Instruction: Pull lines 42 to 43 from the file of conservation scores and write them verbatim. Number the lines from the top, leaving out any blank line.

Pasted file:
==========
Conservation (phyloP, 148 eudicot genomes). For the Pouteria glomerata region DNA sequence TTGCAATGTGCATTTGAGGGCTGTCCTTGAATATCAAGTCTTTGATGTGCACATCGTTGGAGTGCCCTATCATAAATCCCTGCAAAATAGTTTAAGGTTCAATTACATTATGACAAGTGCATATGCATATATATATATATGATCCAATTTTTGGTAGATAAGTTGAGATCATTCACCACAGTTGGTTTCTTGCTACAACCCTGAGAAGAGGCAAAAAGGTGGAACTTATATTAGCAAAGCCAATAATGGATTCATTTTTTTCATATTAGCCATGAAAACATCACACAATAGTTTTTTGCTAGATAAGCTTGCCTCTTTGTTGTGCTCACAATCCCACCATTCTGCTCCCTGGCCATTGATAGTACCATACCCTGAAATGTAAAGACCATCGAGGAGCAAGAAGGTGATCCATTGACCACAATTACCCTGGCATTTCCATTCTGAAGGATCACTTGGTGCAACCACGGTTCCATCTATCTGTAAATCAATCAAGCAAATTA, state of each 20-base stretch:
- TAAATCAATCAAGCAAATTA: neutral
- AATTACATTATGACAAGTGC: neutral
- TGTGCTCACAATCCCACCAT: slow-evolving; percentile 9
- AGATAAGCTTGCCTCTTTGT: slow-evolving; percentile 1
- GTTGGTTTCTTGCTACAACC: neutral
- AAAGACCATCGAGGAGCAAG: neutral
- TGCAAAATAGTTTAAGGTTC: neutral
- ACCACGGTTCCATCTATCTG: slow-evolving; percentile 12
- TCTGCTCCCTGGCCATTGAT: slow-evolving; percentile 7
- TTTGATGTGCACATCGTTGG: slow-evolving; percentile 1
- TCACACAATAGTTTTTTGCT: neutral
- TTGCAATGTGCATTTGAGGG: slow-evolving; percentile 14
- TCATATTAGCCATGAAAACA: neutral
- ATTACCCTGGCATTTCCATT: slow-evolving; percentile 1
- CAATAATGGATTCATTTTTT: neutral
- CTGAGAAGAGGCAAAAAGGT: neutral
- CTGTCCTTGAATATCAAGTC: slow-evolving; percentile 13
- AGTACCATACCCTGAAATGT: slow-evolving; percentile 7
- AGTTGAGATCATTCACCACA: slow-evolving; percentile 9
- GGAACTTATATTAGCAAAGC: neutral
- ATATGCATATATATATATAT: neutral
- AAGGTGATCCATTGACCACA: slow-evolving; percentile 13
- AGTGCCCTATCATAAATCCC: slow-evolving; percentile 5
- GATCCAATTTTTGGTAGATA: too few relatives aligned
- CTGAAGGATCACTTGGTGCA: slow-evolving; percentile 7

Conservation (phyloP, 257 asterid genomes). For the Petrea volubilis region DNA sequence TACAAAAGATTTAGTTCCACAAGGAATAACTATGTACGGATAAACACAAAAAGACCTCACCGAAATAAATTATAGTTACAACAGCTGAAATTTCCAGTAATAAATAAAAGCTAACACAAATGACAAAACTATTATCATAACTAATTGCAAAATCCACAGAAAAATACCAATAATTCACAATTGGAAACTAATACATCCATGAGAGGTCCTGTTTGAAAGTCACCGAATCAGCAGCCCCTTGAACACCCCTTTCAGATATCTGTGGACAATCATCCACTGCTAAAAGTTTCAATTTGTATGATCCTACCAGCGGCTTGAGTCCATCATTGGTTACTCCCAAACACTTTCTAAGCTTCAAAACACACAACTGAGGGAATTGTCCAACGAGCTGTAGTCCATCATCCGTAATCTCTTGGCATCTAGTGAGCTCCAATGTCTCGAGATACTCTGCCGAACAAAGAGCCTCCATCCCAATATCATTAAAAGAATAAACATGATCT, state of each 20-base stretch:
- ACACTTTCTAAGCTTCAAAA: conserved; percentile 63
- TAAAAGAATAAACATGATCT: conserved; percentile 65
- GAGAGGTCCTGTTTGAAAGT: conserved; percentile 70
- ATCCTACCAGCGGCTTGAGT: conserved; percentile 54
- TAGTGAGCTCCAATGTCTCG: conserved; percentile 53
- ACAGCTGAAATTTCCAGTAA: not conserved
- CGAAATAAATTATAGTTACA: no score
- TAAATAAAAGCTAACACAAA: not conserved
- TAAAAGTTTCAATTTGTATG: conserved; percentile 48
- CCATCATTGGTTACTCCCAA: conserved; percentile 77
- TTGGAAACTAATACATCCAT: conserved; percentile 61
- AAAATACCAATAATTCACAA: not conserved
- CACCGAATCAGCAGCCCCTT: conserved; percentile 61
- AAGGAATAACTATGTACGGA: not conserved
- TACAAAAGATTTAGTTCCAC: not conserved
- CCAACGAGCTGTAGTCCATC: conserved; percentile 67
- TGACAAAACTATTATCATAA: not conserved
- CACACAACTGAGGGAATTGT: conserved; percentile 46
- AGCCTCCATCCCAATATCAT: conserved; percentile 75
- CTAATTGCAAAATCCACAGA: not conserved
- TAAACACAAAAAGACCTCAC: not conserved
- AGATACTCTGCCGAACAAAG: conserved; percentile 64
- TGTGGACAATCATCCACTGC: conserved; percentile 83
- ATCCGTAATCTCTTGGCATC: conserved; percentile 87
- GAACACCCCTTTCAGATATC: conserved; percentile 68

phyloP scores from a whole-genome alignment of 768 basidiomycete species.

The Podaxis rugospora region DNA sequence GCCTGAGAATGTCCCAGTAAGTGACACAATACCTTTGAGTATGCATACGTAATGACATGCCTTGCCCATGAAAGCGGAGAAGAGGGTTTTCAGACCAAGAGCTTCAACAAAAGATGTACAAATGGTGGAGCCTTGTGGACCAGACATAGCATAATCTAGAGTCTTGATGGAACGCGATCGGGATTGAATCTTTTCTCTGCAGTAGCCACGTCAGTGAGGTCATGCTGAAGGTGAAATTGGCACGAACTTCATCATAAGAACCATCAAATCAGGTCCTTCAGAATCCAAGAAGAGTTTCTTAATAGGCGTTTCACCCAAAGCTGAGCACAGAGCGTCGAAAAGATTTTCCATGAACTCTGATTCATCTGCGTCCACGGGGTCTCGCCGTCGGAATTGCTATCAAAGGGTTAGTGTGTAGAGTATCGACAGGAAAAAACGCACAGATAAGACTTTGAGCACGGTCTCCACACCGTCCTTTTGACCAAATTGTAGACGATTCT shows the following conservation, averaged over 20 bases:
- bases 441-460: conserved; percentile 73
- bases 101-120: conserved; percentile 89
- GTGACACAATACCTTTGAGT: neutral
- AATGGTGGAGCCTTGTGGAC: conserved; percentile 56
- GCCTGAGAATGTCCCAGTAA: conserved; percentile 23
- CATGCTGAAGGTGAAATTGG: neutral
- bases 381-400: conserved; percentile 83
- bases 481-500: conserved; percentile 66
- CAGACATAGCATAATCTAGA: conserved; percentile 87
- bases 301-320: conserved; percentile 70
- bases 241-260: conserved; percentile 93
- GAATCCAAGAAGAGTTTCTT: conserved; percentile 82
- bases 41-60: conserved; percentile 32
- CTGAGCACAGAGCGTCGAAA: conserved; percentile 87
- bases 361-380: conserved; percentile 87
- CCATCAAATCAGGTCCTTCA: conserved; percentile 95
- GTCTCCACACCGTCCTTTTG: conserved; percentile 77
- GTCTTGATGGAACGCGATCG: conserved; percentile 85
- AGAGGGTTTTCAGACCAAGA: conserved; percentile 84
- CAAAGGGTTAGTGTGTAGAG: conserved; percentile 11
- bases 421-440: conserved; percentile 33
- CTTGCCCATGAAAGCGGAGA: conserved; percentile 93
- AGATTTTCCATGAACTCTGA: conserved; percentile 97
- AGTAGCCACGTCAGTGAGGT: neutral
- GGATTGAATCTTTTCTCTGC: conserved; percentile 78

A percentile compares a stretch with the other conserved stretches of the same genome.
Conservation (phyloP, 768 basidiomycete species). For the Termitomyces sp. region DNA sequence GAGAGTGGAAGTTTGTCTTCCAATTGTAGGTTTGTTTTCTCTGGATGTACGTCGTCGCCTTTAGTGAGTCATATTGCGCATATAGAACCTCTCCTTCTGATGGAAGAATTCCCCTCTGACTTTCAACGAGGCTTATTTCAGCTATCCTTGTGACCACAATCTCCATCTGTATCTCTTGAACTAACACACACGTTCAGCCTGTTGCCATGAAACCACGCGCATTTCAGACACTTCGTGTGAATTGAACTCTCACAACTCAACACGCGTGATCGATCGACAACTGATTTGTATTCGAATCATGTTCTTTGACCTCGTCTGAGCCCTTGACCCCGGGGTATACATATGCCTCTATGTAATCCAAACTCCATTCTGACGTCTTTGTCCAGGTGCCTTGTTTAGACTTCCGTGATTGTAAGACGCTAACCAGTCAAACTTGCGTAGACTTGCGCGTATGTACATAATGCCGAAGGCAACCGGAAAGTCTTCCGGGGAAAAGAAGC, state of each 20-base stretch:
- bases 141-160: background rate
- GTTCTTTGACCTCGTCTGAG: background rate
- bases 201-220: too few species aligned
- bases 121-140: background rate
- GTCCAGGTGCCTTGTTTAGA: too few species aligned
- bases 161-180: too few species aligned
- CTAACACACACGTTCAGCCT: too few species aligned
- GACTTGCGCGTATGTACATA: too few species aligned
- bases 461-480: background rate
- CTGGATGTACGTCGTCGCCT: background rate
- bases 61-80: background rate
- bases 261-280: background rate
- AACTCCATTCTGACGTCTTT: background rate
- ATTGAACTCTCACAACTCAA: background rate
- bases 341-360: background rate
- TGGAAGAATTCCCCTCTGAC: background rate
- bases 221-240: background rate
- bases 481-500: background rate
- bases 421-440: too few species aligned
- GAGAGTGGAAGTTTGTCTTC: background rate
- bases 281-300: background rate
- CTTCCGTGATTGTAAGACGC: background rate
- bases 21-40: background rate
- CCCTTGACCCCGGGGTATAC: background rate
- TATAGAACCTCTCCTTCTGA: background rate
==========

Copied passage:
- TACAAAAGATTTAGTTCCAC: not conserved
- CCAACGAGCTGTAGTCCATC: conserved; percentile 67